In its amicus brief in County of Los Angeles v. Mendez the State and Local Legal Center (SLLC) asks the Supreme Court to reject the “provocation” rule, where any time a police officer violates the Fourth Amendment and violence ensues, the officer will be personally liable for money damages for the resulting physical injuries.

Everyone agrees police officers used reasonable force when they shot Angel Mendez. As officers entered, unannounced, the shack where Mendez was staying they saw a silhouette of Mendez pointing what looked like a rifle at them. The Ninth Circuit awarded him and his wife damages because the officers didn’t have a warrant in violation of the Fourth Amendment to search the shack thereby “provoking” Mendez.

In the wake of several high-profile incidents involving the injury or death of citizens during altercations with law enforcement, questions surrounding police misconduct and use of force have grown in recent years. Increasingly, policymakers and the American public alike are looking to and calling for the use of body cameras by law enforcement officers in an effort to increase transparency in police-civilian interactions. Who, though, should have access to footage recorded on police body cameras?

Several situations in 2015 and 2016 challenged the attorney general’s role as representative of the state in litigation and his or her ability to determine when to seek judicial review, particularly in connection with policy issues that are being hotly debated. Additionally, attorneys general have the vital task of cooperatively enforcing state laws and promoting sound law enforcement policies. To that end, the second half of this article covers police body-worn cameras as part of a national AG initiative on 21st century policing.

The Act amends the Government Code to codify the structure and duties of the currently existing Texas border prosecution unit and update policies and procedures relating to the unit. The Act requires the governor to establish the border prosecution unit within the criminal justice division of the governor's office to provide the governor, lieutenant governor, speaker of the house of representatives, and members of the legislature with information regarding border crime.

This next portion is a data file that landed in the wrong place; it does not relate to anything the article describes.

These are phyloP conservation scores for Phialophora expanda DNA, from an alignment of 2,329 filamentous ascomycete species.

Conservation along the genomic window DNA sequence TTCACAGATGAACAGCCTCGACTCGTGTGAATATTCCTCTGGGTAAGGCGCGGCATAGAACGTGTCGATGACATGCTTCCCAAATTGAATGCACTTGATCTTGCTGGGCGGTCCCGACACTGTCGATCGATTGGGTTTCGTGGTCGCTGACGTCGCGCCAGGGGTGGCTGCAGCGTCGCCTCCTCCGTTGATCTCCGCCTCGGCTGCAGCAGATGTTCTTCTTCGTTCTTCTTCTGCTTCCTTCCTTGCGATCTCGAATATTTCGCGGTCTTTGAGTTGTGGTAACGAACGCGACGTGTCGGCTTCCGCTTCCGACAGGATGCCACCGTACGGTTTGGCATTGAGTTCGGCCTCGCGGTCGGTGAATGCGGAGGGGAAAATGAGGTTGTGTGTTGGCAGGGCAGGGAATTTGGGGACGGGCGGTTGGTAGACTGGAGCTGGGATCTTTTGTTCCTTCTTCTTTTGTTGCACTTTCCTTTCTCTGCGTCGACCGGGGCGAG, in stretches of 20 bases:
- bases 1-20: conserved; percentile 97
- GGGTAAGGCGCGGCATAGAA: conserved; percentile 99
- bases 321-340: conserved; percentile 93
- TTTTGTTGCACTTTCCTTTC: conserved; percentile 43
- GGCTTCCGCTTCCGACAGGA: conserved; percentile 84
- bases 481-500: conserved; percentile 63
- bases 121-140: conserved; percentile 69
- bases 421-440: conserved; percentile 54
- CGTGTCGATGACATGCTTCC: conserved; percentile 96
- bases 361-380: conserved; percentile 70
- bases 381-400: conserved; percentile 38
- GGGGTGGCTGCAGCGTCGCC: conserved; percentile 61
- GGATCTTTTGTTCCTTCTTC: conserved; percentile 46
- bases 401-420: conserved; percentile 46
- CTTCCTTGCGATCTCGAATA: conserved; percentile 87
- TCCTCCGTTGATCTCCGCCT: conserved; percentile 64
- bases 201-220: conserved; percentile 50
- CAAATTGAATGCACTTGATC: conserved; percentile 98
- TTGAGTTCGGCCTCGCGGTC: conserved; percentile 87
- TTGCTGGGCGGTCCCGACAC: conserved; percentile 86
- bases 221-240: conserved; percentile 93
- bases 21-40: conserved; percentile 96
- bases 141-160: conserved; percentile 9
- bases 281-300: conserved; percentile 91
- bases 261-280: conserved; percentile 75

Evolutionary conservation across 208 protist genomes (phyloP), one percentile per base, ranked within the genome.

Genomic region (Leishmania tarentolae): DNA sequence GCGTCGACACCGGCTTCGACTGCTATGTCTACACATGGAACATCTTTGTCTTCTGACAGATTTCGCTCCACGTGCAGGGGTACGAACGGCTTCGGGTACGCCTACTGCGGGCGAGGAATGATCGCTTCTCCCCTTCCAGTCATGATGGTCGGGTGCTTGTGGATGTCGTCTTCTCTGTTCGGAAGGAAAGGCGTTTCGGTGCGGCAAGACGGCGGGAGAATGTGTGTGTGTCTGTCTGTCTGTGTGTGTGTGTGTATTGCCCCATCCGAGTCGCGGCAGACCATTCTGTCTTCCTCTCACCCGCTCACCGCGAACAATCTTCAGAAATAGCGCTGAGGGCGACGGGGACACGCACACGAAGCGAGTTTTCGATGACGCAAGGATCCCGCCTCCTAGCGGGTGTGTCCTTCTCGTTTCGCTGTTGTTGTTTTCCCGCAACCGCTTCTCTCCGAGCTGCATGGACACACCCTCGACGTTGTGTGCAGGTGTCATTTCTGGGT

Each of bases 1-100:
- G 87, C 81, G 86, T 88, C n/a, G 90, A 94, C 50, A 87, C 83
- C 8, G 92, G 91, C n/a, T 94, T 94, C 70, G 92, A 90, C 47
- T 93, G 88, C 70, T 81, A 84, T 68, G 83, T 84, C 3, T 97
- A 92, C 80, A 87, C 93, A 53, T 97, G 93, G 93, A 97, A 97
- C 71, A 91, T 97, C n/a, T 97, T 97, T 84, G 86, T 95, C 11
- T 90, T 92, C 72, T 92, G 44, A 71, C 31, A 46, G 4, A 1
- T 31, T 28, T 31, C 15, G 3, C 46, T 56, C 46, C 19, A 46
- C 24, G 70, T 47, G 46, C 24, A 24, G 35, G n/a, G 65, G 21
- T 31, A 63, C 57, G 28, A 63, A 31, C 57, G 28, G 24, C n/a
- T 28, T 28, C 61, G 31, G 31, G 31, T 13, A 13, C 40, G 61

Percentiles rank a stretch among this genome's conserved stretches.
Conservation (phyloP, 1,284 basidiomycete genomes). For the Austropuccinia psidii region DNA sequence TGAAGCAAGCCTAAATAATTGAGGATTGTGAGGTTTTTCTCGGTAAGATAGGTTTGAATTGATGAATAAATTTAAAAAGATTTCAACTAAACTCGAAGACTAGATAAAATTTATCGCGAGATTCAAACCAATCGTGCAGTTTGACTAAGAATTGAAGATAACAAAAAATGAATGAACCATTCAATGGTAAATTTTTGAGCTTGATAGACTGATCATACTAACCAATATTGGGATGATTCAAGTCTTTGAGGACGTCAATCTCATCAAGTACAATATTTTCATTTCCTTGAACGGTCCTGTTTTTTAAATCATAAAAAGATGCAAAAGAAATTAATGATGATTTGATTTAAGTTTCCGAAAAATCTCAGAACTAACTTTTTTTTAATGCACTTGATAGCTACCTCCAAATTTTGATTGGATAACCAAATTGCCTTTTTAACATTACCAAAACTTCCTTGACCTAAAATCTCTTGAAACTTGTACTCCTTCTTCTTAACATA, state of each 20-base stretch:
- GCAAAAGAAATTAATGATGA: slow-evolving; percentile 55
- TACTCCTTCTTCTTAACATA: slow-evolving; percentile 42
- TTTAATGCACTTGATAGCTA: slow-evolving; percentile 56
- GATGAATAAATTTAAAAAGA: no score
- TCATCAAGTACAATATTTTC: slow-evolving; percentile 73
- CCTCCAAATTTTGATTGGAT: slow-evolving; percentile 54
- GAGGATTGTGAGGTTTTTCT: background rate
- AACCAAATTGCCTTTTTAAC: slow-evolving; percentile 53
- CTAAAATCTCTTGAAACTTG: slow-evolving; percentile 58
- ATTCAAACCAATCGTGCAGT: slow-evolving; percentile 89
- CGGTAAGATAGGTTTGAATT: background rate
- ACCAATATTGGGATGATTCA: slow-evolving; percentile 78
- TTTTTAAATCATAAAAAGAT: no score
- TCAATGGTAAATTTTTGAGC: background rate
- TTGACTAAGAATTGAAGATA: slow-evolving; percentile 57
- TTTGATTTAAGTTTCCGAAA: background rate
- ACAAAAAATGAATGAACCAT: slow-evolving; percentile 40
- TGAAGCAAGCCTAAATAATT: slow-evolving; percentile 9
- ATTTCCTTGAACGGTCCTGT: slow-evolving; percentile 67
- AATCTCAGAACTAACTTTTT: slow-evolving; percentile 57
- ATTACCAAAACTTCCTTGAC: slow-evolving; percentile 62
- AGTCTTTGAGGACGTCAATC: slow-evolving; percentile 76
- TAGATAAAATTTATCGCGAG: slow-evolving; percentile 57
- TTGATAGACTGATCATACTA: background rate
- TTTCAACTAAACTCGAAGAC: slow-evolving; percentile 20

In its second opinion of the term the Supreme Court ruled that a police officer should have been granted qualified immunity when he shot at a car whose driver had led police on a high speed chase to stop it instead of waiting to see if spike strips worked.

In a 6-2 decision, the Supreme Court declined to decide one of the most important questions this term for state and local government: whether Title II of the Americans with Disabilities Act (ADA) requires police officers to accommodate suspects who are armed, violent, and mentally ill when bringing them into custody. But the Court held that the officers in City and County of San Francisco v. Sheehan were entitled to qualified immunity.

When police officers entered Teresa Sheehan’s room in a group home for persons with mental illness to take her to a hospital for psychiatric care, she threatened to kill them with a knife she held, so they retreated. Before backup arrived, the officers decided to reenter her room to prevent her from gathering more weapons or escaping. Upon reentry, Sheehan still had the knife in her hand and yelled for them to leave. One officer pepper sprayed Sheehan but she refused to drop the knife. The officers then shot her multiple times but she survived.

CSG Midwest
In April of last year, Wisconsin lawmakers passed a first-in-the-nation bill with new standards on how local law enforcement must handle investigations that involve the death of a civilian by an on-duty police officer.
The legislation, AB 409, didn’t get much national attention at the time. But a few months later, after high-profile incidents involving the death of a 18-year-old in Ferguson, Mo., and the acquittal of a New York police officer in the death of an unarmed African-American man, Wisconsin’s actions were being held up as a national model.
Recent concerns about officer-related deaths, and the investigations that follow, have resulted in much legislative activity in state capitols in 2015 (see below) — calls for an increased use of police body cameras, for example, and new rules for how violent incidents are handled, investigated and publicly reported.

With passage of this act, Montana became the first state to require state and local government entities to obtain a probable-cause warrant before remotely engaging personal electronic devices. Agencies may obtain location information in the case of emergencies or if an electronic device is stolen or if an individual gives authorized permission to access their location information.

This act relates to investigations of deaths involving a law enforcement officer. It requires the use of outside investigators in the event of a police-related death of a citizen, and requires reports of custody death investigations to be publicly released if criminal charges are not filed against the officers involved. In addition, officers must also inform victims’ families of their options to pursue additional reviews.

This act requires a provider of wireless telecommunications to provide call location information concerning the telecommunications device of a user to a law enforcement agency in certain circumstances; requires a provider of wireless telecommunications to submit its emergency contact information to the Department of Public Safety; requires the Department to maintain a database of such emergency contact information; authorizes the Department to adopt regulations; and provides other matters properly relating thereto.

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